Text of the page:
In chapter 2, though he doesn’t make a covenant (yet), Boaz acts like God to Ruth.

“May the LORD reward you for your deeds, and may you have a full reward from the LORD, the God of Israel, under whose wings you have some for refuge!”

Boaz says this after allowing Ruth to glean from his fields. Shortly after saying it, he invites her to eat at his table until she is satisfied. Then he lets her glean from fields that haven’t even been harvested yet. That is going above the requirements of the law.

Boaz becomes the answer to his own blessing.

He wants God to bless Ruth, so he blesses her.

He even offers her refuge and protection by instructing the young men to not “bother” her. I guess young men have always liked to “bother” foreign women.

Might one of the lessons of Ruth be that God reveals himself through our personal interactions? If you want someone to know God’s love and blessing, love and bless them.

More Jesus Connections

I also said before that I don’t really like making super strong connections to Jesus just yet, but Ruth keeps surprising me.

Last chapter, Naomi was the prodigal son.

Today, Boaz is the “Prominent rich man” who returns from a journey to check on what his servants have been doing with his property. Just like the characters Jesus uses over and over again in his parables.

And finally, Boaz gives Ruth so much food that she is “satisfied and had some left over.” That is what Jesus did when he fed the 5,000.

Not sure what to make of these connections, but they are fun to discover!

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What is one way you want to love and bless someone today?

Ruth 1: The Prodigal Mother-In-Law

Our protagonist leaves their homeland.

Loses everything.

Begins to be in need.

Hears that back home, people have enough food to eat.

So they get up and head back, not quite sure what to expect when they get there.

If that was all you knew, you might think I was talking about the parable of the lost son from Luke 15. But this particular story is about Naomi, a woman from Bethlehem who lived in the time of the Judges. And instead of a rebellious son, she is a refugee, widow, single-mother, childless, stuck with a couple of foreign women, and starving. In that order.

If part of the reason Jesus told that story was to help us understand God’s grace for rebellious sons, how much more should we have compassion on those who find themselves in the same situation through no fault of their own?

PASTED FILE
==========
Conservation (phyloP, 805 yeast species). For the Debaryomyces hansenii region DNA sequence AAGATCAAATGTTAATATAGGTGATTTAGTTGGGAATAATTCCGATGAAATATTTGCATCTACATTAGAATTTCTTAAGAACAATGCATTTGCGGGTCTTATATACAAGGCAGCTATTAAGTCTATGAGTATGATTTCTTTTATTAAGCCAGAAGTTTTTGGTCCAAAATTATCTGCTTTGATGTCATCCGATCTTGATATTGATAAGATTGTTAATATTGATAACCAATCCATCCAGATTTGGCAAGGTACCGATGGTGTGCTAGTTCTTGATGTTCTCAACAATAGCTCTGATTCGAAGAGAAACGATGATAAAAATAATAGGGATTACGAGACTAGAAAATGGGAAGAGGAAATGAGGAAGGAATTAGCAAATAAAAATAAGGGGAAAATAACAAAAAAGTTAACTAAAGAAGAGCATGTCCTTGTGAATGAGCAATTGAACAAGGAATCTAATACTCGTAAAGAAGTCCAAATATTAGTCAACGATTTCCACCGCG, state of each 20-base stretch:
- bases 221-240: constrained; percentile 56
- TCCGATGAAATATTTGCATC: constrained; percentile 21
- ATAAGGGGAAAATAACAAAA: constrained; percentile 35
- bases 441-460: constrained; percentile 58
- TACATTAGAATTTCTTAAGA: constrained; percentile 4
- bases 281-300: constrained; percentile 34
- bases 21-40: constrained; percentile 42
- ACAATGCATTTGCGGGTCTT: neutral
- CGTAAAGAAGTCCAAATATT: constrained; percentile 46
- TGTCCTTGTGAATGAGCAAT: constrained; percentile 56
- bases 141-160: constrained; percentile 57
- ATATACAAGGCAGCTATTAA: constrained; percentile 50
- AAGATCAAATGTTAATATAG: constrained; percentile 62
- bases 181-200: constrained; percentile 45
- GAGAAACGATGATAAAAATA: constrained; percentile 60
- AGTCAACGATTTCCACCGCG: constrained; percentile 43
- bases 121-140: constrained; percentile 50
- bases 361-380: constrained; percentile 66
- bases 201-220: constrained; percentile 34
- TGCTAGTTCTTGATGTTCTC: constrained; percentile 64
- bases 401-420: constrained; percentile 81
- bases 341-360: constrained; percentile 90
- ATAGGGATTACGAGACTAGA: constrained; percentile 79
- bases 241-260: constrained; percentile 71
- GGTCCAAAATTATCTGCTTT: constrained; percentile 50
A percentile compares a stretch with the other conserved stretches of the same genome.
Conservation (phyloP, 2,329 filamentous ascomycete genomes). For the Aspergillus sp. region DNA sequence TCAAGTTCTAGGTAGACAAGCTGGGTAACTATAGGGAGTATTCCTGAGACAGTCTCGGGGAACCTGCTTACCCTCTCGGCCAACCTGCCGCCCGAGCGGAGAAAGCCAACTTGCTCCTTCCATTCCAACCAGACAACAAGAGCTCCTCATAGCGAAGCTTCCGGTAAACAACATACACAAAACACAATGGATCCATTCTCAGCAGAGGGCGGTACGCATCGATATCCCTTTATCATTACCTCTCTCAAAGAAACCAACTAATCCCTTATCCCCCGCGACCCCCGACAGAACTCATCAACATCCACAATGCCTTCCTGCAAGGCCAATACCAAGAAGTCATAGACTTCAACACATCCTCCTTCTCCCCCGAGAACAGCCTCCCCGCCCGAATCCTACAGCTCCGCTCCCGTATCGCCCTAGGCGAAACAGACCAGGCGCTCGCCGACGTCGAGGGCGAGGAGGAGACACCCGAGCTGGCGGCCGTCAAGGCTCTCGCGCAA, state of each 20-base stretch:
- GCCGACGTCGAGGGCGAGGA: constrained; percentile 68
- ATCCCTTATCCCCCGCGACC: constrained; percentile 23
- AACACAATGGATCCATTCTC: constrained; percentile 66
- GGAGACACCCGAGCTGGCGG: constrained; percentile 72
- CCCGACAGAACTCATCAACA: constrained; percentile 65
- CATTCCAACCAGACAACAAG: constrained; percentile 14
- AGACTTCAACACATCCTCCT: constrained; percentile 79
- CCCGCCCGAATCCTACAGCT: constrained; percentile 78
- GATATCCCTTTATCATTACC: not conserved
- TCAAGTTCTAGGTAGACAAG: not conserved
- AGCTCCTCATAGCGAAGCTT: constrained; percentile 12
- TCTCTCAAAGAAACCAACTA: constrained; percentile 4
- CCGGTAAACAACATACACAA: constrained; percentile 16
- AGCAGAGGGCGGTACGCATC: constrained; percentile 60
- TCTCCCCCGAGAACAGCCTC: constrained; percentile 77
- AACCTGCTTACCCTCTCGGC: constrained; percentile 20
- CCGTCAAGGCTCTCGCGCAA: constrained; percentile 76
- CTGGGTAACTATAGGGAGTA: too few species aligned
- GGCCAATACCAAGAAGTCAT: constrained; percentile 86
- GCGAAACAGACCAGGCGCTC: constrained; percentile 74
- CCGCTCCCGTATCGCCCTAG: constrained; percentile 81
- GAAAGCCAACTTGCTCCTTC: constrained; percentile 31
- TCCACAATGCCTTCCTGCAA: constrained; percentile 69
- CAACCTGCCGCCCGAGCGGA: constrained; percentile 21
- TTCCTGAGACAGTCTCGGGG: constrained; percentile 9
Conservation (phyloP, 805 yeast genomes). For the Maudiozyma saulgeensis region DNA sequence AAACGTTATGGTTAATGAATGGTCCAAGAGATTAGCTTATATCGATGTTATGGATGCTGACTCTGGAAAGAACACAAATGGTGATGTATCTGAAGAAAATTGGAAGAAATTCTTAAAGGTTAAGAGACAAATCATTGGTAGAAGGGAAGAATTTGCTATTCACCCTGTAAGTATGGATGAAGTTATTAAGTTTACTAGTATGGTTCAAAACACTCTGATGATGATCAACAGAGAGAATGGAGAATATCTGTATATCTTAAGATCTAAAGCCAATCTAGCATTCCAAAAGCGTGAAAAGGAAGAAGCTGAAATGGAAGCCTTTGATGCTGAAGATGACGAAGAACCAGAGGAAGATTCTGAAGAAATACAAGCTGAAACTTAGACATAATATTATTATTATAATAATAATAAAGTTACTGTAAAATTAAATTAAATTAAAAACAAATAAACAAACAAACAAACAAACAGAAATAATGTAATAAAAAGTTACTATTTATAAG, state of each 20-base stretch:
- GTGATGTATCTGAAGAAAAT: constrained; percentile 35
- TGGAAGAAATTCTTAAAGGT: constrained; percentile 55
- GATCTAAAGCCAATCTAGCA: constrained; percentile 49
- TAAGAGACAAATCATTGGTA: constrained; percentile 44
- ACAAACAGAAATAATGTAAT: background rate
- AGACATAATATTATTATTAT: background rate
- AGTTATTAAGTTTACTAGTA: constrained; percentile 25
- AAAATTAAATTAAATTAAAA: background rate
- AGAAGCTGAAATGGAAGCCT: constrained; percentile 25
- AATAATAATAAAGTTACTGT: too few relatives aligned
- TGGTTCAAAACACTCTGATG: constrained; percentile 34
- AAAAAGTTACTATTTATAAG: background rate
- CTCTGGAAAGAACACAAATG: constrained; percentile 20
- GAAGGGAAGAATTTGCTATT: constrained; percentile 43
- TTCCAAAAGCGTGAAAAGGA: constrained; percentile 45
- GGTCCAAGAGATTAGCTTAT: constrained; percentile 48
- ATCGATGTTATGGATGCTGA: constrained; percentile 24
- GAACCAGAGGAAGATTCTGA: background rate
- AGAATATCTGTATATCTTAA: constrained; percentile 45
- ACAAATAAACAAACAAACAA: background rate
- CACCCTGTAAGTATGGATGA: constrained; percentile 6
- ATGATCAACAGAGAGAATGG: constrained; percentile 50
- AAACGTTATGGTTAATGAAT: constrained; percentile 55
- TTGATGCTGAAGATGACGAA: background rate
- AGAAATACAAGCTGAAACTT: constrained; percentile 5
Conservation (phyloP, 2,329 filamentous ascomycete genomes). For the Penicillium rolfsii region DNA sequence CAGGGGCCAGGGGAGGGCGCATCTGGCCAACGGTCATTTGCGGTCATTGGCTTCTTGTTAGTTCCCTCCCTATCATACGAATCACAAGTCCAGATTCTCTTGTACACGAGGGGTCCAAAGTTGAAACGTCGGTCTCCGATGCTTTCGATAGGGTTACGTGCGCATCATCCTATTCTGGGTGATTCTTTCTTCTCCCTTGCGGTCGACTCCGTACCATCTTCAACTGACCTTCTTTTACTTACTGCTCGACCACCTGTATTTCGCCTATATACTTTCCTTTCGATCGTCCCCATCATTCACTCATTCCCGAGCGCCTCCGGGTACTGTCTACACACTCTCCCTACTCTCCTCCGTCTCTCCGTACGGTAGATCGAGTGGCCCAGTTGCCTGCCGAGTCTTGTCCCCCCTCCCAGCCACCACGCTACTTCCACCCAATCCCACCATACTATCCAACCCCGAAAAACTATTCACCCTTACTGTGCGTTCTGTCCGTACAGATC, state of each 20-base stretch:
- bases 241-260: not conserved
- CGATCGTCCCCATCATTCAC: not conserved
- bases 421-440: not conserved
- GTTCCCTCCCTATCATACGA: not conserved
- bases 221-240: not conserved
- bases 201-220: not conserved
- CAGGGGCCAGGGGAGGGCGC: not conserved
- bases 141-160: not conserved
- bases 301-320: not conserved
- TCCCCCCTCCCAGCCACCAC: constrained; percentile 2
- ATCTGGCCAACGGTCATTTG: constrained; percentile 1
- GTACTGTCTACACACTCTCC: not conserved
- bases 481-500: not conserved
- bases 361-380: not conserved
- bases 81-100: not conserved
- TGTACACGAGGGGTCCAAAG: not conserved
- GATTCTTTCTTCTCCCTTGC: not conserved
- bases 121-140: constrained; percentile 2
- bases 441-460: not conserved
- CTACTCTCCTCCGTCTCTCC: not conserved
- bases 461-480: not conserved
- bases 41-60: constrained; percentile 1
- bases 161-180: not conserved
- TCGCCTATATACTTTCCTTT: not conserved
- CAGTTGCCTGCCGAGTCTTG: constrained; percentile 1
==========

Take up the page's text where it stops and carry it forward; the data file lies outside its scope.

The LORD Has Turned Against Me

Naomi lost her homeland, husband, and children.

I can’t even fathom what that was like.

Given all that had happened to her, can you blame her for believing that God had abandoned her? Or, to use her words: turned against, dealt bitterly, brought her back empty, dealt harshly, and brought calamity upon her?

How many of us would be quick to try and snap her out of it?

How many of us would push her to have hope? Push her to believe that God had a reason and a plan and that things were going to look up if she could only have faith?

That’s because we know the end of the story. We know about Boaz and the lineage to David and Jesus.

But in the moment, before any of that has happened, there is only grief and pain.

Ruth & Mount Sinai

Naomi hasn’t lost everything. She still has a couple of daughters-in-law. But they have a shaky relationship at best. There is nothing legally binding them to one another. Naomi cannot offer them anything that they might need. Staying with Naomi isn’t going to set them up for success.

Naomi is helpless. Her sons’ widows are also helpless. That is like adding zero to zero.

But for some reason, Ruth doesn’t care. Ruth wants to stick with Naomi. And not just any kind of sticking with, no! Listen to the words she uses:

Do not press me to leave you

Where you go, I will go

Where you stay, I will stay

your people shall be my people

Your God, my God.

I will never leave you. I will be with you when you go and when you stay. I will become one of your people and worship your God.

This is a covenant.  And it mirrors not just Israel’s side of the Sinai covenant, but God’s.

Naomi can offer Ruth nothing. But Ruth moves toward Naomi, just as God moved toward Israel. Ruth binds herself to Naomi, just as God bound himself to his people.

How ironic that in the midst of all of Naomi’s pain and grief at what God has done to her, she almost drove away the very person who was embodying his steadfast love to her.

Have you ever encountered someone embodying God’s love? What did it look like?